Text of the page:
Five years ago, law enforcement in Orange County busted nearly 7,500 people for marijuana misdemeanors. That meant thousands of non-violent offenders were walking away with criminal records that not only impacted their immediate freedom and finances, it impeded their ability to land jobs and, in some cases, housing.
Last year, the total number of marijuana-related misdemeanors in the county? 548. That’s a dramatic decrease of an astonishing 93 percent.
Much of this is thanks to a 2010 law that rendered possession of an ounce or less of the drug a civil infraction. That’s on the same level as jaywalking. Orange County isn’t unique in this regard. In fact, the Orange County Register reports that statewide, misdemeanor marijuana arrests tumbled 90 percent from 2008 to 2014.
Orange County Sheriff Sandra Hutchens was quoted by the newspaper as saying that when possession of marijuana was slashed from a felony to a a misdemeanor and then down to a civil infraction, California essentially decriminalized it.
Of course, trafficking marijuana is still a felony, and dealers face harsh penalties that could include decades in prison. L.A. marijuana arrest lawyers know it’s important to keep this in mind if you’re stopped by police because it’s not always a minor matter. But generally, as long as the drug isn’t clearly packaged and labeled for illegal sales, people caught with pot are usually looking at a pesky fine.
Felony marijuana arrests have fallen too, though not nearly as dramatically. Officials in Orange County report arrests for those more serious offenses fell by nearly a third between 2008 and 2014, with the most recent statistics indicating there 570 felony marijuana arrests for the whole year. Zooming out at statewide figures, it’s pretty much the same story. Numbers were down 22 percent during that time frame, down to 13,300 for the entire state.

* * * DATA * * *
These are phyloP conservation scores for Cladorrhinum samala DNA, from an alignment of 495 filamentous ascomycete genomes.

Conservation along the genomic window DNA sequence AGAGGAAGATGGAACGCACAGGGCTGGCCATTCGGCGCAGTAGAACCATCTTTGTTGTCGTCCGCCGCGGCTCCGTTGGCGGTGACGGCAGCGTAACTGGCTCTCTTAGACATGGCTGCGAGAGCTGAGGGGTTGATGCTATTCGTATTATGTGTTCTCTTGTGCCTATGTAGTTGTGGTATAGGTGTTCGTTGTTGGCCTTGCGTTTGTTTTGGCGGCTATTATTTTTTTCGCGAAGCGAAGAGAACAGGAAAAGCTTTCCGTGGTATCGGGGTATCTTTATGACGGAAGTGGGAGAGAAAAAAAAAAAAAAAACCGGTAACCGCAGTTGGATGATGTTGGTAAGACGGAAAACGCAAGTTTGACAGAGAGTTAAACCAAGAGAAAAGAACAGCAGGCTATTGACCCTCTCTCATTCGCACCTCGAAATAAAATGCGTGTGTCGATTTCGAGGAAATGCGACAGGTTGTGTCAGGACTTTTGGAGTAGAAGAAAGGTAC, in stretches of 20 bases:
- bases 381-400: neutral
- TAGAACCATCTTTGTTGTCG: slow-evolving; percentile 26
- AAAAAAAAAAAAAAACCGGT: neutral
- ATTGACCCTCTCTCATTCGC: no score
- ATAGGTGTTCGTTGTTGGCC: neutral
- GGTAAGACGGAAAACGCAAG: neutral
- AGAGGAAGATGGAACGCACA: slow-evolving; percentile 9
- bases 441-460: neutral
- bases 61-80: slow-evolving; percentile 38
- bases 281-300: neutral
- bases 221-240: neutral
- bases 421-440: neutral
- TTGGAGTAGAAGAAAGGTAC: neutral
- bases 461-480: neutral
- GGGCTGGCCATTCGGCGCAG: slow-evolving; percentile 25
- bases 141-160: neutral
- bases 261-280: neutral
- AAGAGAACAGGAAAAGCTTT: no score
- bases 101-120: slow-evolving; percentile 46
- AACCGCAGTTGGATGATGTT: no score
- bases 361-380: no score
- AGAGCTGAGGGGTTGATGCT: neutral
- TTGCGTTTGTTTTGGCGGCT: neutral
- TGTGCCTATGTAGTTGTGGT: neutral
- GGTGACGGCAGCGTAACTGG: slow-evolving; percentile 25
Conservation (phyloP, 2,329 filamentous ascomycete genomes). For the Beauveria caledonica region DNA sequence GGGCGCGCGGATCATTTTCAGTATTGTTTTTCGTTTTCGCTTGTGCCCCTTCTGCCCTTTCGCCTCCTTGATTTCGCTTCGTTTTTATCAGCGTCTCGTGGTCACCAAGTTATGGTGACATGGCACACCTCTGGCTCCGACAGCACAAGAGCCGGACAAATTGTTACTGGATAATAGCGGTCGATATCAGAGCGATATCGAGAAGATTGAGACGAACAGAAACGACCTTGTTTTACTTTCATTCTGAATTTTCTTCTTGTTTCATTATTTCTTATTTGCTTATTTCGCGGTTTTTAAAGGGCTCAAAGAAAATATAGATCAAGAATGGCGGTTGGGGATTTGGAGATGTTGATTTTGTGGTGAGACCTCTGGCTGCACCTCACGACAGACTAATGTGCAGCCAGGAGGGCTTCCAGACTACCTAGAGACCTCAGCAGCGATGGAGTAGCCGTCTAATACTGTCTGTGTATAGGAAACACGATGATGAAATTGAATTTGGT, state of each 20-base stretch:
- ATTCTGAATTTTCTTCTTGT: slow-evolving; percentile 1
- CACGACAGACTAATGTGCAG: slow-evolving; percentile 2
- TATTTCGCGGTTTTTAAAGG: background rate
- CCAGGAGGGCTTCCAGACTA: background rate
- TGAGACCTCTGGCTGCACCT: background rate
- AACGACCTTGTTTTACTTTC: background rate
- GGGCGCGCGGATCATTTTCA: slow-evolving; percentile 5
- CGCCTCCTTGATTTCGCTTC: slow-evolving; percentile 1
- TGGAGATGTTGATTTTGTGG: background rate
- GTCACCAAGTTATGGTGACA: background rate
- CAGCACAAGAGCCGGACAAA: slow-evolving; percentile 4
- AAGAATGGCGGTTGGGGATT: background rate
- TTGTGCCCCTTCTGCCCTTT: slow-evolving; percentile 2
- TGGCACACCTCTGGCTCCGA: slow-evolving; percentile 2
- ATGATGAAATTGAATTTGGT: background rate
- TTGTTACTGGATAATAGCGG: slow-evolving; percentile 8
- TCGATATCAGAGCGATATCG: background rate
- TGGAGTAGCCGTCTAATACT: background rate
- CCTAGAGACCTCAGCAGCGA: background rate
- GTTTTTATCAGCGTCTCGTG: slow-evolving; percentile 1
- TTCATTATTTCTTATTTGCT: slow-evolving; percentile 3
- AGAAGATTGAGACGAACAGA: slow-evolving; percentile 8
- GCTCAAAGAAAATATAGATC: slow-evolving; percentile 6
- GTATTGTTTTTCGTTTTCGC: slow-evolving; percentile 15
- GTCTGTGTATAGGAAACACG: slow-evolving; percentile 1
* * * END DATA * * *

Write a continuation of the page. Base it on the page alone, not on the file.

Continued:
Some in law enforcement are highly critical of this. Hutchens is one of those who argue legalization is a horrible idea that opens the door for teenage use and results in unsafe roads due to more people driving under the influence. She noted research that the brain continues to develop until age 26, and argued marijuana can be addictive. She worries about the kind of message we are sending to youth if we are allowing access to something that “dumbs our kids down and demotivates them.”
A recent analysis by the Rocky Mountain High Intensity Drug Trafficking Area group indicated that marijuana-related traffic deaths in Colorado (the first state to approve legalized pot for recreational use) climbed 32 percent the year after legalization of the drug. (Still, it’s worth noting those figures use the term “related” loosely; It usually indicates one or more drivers involved in fatal accidents had the drug in their system. There is little indication that the driver was even impaired, let alone that the drug was a primary cause of the crash.)
Still, the Citizens Against Legalization Marijuana is prepared to put up a major fight on the ballot initiative that will be before state voters in November.
But supporters of legalization counter that as of right now, any teenager can easily purchase the drug on the black market. By legalizing marijuana, we choke out the black market and impose state oversight and restrictions that make it tougher for children to gain access. In fact, there is research to suggest that loosening marijuana prohibition results in a sizable drop in pot use among teens.
O.C. Sheriff on plunge in marijuana-related arrests: ‘It’s essentially decriminalized already’, Jan. 25, 2016, By Teri Sforza, The Orange County Register
More Blog Entries:
California to Earn Huge Income from Taxes Should Legalized Marijuana Pass, Jan. 18, 2016, Los Angeles Marijuana Lawyer Blog